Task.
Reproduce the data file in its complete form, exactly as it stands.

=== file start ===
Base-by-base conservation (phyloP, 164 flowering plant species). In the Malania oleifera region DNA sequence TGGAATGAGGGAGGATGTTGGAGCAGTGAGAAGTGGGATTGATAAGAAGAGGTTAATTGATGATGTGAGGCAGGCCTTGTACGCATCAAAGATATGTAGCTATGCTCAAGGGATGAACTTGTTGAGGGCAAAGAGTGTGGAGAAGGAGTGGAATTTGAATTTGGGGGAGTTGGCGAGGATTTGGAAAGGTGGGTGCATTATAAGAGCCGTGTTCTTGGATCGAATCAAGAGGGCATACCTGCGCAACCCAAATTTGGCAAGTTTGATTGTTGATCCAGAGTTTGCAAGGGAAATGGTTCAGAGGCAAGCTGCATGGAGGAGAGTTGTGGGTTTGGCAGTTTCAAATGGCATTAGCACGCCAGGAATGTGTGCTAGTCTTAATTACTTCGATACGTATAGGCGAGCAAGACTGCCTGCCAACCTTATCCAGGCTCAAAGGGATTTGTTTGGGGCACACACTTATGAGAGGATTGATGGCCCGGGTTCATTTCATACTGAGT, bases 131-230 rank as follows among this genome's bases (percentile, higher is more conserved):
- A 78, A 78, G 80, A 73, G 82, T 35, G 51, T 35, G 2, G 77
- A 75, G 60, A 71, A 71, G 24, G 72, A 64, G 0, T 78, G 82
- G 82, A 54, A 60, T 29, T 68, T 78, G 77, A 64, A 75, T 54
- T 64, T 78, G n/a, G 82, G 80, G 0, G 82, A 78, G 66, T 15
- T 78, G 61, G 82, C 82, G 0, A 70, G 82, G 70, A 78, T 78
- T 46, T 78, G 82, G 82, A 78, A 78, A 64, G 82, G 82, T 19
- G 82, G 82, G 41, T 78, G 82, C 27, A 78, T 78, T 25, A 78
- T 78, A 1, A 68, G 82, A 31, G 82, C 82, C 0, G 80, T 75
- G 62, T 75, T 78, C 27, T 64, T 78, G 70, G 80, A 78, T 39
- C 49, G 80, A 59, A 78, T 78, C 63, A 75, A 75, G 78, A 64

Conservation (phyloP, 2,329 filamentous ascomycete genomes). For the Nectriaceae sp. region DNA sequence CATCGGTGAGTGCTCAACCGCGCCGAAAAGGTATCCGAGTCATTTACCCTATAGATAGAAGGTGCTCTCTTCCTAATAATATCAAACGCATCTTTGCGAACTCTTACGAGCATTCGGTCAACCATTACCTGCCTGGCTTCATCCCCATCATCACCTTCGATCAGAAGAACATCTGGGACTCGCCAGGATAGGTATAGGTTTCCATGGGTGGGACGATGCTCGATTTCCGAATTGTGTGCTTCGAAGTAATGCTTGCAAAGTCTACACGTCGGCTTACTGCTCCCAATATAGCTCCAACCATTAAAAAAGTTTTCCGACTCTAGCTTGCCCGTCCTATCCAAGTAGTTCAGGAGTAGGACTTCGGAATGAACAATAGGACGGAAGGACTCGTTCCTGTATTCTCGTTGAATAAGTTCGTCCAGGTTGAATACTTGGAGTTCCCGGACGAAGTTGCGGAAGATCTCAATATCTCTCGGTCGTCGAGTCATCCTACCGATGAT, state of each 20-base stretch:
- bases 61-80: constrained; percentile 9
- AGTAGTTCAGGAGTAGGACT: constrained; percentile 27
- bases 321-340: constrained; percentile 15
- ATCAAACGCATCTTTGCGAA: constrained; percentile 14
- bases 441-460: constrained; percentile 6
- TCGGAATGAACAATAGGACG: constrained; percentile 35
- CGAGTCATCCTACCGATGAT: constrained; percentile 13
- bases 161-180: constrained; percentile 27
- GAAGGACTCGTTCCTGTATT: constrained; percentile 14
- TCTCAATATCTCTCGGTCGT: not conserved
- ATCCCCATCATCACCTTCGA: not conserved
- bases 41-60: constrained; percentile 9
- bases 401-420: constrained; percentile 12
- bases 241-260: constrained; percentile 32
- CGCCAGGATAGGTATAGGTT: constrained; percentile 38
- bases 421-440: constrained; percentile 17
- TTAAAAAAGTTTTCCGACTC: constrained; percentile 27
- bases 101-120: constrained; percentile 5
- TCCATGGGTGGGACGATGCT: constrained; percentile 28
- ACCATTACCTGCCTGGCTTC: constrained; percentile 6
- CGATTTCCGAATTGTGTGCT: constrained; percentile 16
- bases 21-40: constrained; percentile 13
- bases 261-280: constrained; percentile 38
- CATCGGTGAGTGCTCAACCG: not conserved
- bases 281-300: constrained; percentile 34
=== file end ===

Base-by-base conservation (phyloP, 164 flowering plant species). In the Malania oleifera region DNA sequence TGGAATGAGGGAGGATGTTGGAGCAGTGAGAAGTGGGATTGATAAGAAGAGGTTAATTGATGATGTGAGGCAGGCCTTGTACGCATCAAAGATATGTAGCTATGCTCAAGGGATGAACTTGTTGAGGGCAAAGAGTGTGGAGAAGGAGTGGAATTTGAATTTGGGGGAGTTGGCGAGGATTTGGAAAGGTGGGTGCATTATAAGAGCCGTGTTCTTGGATCGAATCAAGAGGGCATACCTGCGCAACCCAAATTTGGCAAGTTTGATTGTTGATCCAGAGTTTGCAAGGGAAATGGTTCAGAGGCAAGCTGCATGGAGGAGAGTTGTGGGTTTGGCAGTTTCAAATGGCATTAGCACGCCAGGAATGTGTGCTAGTCTTAATTACTTCGATACGTATAGGCGAGCAAGACTGCCTGCCAACCTTATCCAGGCTCAAAGGGATTTGTTTGGGGCACACACTTATGAGAGGATTGATGGCCCGGGTTCATTTCATACTGAGT, bases 131-230 rank as follows among this genome's bases (percentile, higher is more conserved):
- A 78, A 78, G 80, A 73, G 82, T 35, G 51, T 35, G 2, G 77
- A 75, G 60, A 71, A 71, G 24, G 72, A 64, G 0, T 78, G 82
- G 82, A 54, A 60, T 29, T 68, T 78, G 77, A 64, A 75, T 54
- T 64, T 78, G n/a, G 82, G 80, G 0, G 82, A 78, G 66, T 15
- T 78, G 61, G 82, C 82, G 0, A 70, G 82, G 70, A 78, T 78
- T 46, T 78, G 82, G 82, A 78, A 78, A 64, G 82, G 82, T 19
- G 82, G 82, G 41, T 78, G 82, C 27, A 78, T 78, T 25, A 78
- T 78, A 1, A 68, G 82, A 31, G 82, C 82, C 0, G 80, T 75
- G 62, T 75, T 78, C 27, T 64, T 78, G 70, G 80, A 78, T 39
- C 49, G 80, A 59, A 78, T 78, C 63, A 75, A 75, G 78, A 64

Conservation (phyloP, 2,329 filamentous ascomycete genomes). For the Nectriaceae sp. region DNA sequence CATCGGTGAGTGCTCAACCGCGCCGAAAAGGTATCCGAGTCATTTACCCTATAGATAGAAGGTGCTCTCTTCCTAATAATATCAAACGCATCTTTGCGAACTCTTACGAGCATTCGGTCAACCATTACCTGCCTGGCTTCATCCCCATCATCACCTTCGATCAGAAGAACATCTGGGACTCGCCAGGATAGGTATAGGTTTCCATGGGTGGGACGATGCTCGATTTCCGAATTGTGTGCTTCGAAGTAATGCTTGCAAAGTCTACACGTCGGCTTACTGCTCCCAATATAGCTCCAACCATTAAAAAAGTTTTCCGACTCTAGCTTGCCCGTCCTATCCAAGTAGTTCAGGAGTAGGACTTCGGAATGAACAATAGGACGGAAGGACTCGTTCCTGTATTCTCGTTGAATAAGTTCGTCCAGGTTGAATACTTGGAGTTCCCGGACGAAGTTGCGGAAGATCTCAATATCTCTCGGTCGTCGAGTCATCCTACCGATGAT, state of each 20-base stretch:
- bases 61-80: constrained; percentile 9
- AGTAGTTCAGGAGTAGGACT: constrained; percentile 27
- bases 321-340: constrained; percentile 15
- ATCAAACGCATCTTTGCGAA: constrained; percentile 14
- bases 441-460: constrained; percentile 6
- TCGGAATGAACAATAGGACG: constrained; percentile 35
- CGAGTCATCCTACCGATGAT: constrained; percentile 13
- bases 161-180: constrained; percentile 27
- GAAGGACTCGTTCCTGTATT: constrained; percentile 14
- TCTCAATATCTCTCGGTCGT: not conserved
- ATCCCCATCATCACCTTCGA: not conserved
- bases 41-60: constrained; percentile 9
- bases 401-420: constrained; percentile 12
- bases 241-260: constrained; percentile 32
- CGCCAGGATAGGTATAGGTT: constrained; percentile 38
- bases 421-440: constrained; percentile 17
- TTAAAAAAGTTTTCCGACTC: constrained; percentile 27
- bases 101-120: constrained; percentile 5
- TCCATGGGTGGGACGATGCT: constrained; percentile 28
- ACCATTACCTGCCTGGCTTC: constrained; percentile 6
- CGATTTCCGAATTGTGTGCT: constrained; percentile 16
- bases 21-40: constrained; percentile 13
- bases 261-280: constrained; percentile 38
- CATCGGTGAGTGCTCAACCG: not conserved
- bases 281-300: constrained; percentile 34